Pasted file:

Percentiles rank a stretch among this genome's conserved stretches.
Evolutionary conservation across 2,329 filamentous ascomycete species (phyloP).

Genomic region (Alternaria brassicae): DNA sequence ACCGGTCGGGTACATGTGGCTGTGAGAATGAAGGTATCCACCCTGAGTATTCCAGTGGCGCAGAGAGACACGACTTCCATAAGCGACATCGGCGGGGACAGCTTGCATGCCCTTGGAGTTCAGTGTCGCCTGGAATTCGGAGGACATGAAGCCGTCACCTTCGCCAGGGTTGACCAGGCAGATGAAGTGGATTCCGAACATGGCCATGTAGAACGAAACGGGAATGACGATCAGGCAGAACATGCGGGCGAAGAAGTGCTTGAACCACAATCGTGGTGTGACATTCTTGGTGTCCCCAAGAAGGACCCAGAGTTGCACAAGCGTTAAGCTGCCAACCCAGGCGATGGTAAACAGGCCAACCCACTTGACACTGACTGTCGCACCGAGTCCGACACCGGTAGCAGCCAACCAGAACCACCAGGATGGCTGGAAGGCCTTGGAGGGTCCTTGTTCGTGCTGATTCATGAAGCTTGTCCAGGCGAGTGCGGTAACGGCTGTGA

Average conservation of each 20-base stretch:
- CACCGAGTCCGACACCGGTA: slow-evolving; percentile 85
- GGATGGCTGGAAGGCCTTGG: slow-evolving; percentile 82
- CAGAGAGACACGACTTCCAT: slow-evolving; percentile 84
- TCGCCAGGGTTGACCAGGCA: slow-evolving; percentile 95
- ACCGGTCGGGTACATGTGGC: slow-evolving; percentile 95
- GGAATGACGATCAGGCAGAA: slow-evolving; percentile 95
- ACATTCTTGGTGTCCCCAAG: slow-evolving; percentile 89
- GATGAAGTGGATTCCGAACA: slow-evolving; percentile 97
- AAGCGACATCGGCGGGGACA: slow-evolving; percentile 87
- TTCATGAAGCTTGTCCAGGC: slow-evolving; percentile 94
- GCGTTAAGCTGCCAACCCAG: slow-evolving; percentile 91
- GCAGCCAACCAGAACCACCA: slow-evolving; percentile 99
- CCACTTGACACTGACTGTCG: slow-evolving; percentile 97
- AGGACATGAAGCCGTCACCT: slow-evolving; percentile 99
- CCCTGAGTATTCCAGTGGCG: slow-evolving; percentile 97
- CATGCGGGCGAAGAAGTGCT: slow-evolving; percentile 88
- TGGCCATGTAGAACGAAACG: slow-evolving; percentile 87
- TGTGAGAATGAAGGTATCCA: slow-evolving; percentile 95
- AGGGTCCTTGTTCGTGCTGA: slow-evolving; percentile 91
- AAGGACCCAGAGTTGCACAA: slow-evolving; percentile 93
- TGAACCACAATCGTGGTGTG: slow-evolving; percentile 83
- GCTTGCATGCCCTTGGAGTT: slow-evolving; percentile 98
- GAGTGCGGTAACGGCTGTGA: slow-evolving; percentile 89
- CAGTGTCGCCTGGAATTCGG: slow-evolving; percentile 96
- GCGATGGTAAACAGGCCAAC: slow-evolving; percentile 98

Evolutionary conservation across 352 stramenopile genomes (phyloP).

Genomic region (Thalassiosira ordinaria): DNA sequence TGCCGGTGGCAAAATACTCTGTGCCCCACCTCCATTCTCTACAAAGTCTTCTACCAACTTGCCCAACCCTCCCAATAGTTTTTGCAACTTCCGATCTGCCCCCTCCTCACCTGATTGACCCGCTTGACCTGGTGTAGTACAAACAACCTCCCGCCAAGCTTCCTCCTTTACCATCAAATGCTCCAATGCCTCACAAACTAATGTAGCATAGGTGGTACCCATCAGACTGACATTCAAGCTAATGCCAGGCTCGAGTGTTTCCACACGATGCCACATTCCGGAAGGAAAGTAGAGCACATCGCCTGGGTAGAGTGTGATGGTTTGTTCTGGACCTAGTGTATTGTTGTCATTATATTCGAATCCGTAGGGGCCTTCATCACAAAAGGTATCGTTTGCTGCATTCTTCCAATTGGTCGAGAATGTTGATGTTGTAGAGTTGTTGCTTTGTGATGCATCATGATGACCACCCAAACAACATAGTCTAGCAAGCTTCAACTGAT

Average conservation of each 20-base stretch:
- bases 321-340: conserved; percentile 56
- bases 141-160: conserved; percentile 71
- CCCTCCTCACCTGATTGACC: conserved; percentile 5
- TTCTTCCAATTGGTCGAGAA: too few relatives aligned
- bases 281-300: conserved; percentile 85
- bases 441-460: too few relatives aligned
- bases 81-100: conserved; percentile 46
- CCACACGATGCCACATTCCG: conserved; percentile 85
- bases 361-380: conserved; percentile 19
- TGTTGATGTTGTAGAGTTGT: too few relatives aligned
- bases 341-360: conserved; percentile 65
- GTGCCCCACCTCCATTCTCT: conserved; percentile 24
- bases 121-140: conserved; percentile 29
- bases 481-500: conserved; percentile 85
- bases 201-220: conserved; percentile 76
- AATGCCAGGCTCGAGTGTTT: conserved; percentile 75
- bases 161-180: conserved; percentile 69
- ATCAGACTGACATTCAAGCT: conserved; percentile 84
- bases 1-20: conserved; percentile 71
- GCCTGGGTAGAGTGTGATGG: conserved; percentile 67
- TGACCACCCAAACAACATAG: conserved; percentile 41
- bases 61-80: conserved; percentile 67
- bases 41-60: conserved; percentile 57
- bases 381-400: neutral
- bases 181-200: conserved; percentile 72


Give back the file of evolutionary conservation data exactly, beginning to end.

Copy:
Percentiles rank a stretch among this genome's conserved stretches.
Evolutionary conservation across 2,329 filamentous ascomycete species (phyloP).

Genomic region (Alternaria brassicae): DNA sequence ACCGGTCGGGTACATGTGGCTGTGAGAATGAAGGTATCCACCCTGAGTATTCCAGTGGCGCAGAGAGACACGACTTCCATAAGCGACATCGGCGGGGACAGCTTGCATGCCCTTGGAGTTCAGTGTCGCCTGGAATTCGGAGGACATGAAGCCGTCACCTTCGCCAGGGTTGACCAGGCAGATGAAGTGGATTCCGAACATGGCCATGTAGAACGAAACGGGAATGACGATCAGGCAGAACATGCGGGCGAAGAAGTGCTTGAACCACAATCGTGGTGTGACATTCTTGGTGTCCCCAAGAAGGACCCAGAGTTGCACAAGCGTTAAGCTGCCAACCCAGGCGATGGTAAACAGGCCAACCCACTTGACACTGACTGTCGCACCGAGTCCGACACCGGTAGCAGCCAACCAGAACCACCAGGATGGCTGGAAGGCCTTGGAGGGTCCTTGTTCGTGCTGATTCATGAAGCTTGTCCAGGCGAGTGCGGTAACGGCTGTGA

Average conservation of each 20-base stretch:
- CACCGAGTCCGACACCGGTA: slow-evolving; percentile 85
- GGATGGCTGGAAGGCCTTGG: slow-evolving; percentile 82
- CAGAGAGACACGACTTCCAT: slow-evolving; percentile 84
- TCGCCAGGGTTGACCAGGCA: slow-evolving; percentile 95
- ACCGGTCGGGTACATGTGGC: slow-evolving; percentile 95
- GGAATGACGATCAGGCAGAA: slow-evolving; percentile 95
- ACATTCTTGGTGTCCCCAAG: slow-evolving; percentile 89
- GATGAAGTGGATTCCGAACA: slow-evolving; percentile 97
- AAGCGACATCGGCGGGGACA: slow-evolving; percentile 87
- TTCATGAAGCTTGTCCAGGC: slow-evolving; percentile 94
- GCGTTAAGCTGCCAACCCAG: slow-evolving; percentile 91
- GCAGCCAACCAGAACCACCA: slow-evolving; percentile 99
- CCACTTGACACTGACTGTCG: slow-evolving; percentile 97
- AGGACATGAAGCCGTCACCT: slow-evolving; percentile 99
- CCCTGAGTATTCCAGTGGCG: slow-evolving; percentile 97
- CATGCGGGCGAAGAAGTGCT: slow-evolving; percentile 88
- TGGCCATGTAGAACGAAACG: slow-evolving; percentile 87
- TGTGAGAATGAAGGTATCCA: slow-evolving; percentile 95
- AGGGTCCTTGTTCGTGCTGA: slow-evolving; percentile 91
- AAGGACCCAGAGTTGCACAA: slow-evolving; percentile 93
- TGAACCACAATCGTGGTGTG: slow-evolving; percentile 83
- GCTTGCATGCCCTTGGAGTT: slow-evolving; percentile 98
- GAGTGCGGTAACGGCTGTGA: slow-evolving; percentile 89
- CAGTGTCGCCTGGAATTCGG: slow-evolving; percentile 96
- GCGATGGTAAACAGGCCAAC: slow-evolving; percentile 98

Evolutionary conservation across 352 stramenopile genomes (phyloP).

Genomic region (Thalassiosira ordinaria): DNA sequence TGCCGGTGGCAAAATACTCTGTGCCCCACCTCCATTCTCTACAAAGTCTTCTACCAACTTGCCCAACCCTCCCAATAGTTTTTGCAACTTCCGATCTGCCCCCTCCTCACCTGATTGACCCGCTTGACCTGGTGTAGTACAAACAACCTCCCGCCAAGCTTCCTCCTTTACCATCAAATGCTCCAATGCCTCACAAACTAATGTAGCATAGGTGGTACCCATCAGACTGACATTCAAGCTAATGCCAGGCTCGAGTGTTTCCACACGATGCCACATTCCGGAAGGAAAGTAGAGCACATCGCCTGGGTAGAGTGTGATGGTTTGTTCTGGACCTAGTGTATTGTTGTCATTATATTCGAATCCGTAGGGGCCTTCATCACAAAAGGTATCGTTTGCTGCATTCTTCCAATTGGTCGAGAATGTTGATGTTGTAGAGTTGTTGCTTTGTGATGCATCATGATGACCACCCAAACAACATAGTCTAGCAAGCTTCAACTGAT

Average conservation of each 20-base stretch:
- bases 321-340: conserved; percentile 56
- bases 141-160: conserved; percentile 71
- CCCTCCTCACCTGATTGACC: conserved; percentile 5
- TTCTTCCAATTGGTCGAGAA: too few relatives aligned
- bases 281-300: conserved; percentile 85
- bases 441-460: too few relatives aligned
- bases 81-100: conserved; percentile 46
- CCACACGATGCCACATTCCG: conserved; percentile 85
- bases 361-380: conserved; percentile 19
- TGTTGATGTTGTAGAGTTGT: too few relatives aligned
- bases 341-360: conserved; percentile 65
- GTGCCCCACCTCCATTCTCT: conserved; percentile 24
- bases 121-140: conserved; percentile 29
- bases 481-500: conserved; percentile 85
- bases 201-220: conserved; percentile 76
- AATGCCAGGCTCGAGTGTTT: conserved; percentile 75
- bases 161-180: conserved; percentile 69
- ATCAGACTGACATTCAAGCT: conserved; percentile 84
- bases 1-20: conserved; percentile 71
- GCCTGGGTAGAGTGTGATGG: conserved; percentile 67
- TGACCACCCAAACAACATAG: conserved; percentile 41
- bases 61-80: conserved; percentile 67
- bases 41-60: conserved; percentile 57
- bases 381-400: neutral
- bases 181-200: conserved; percentile 72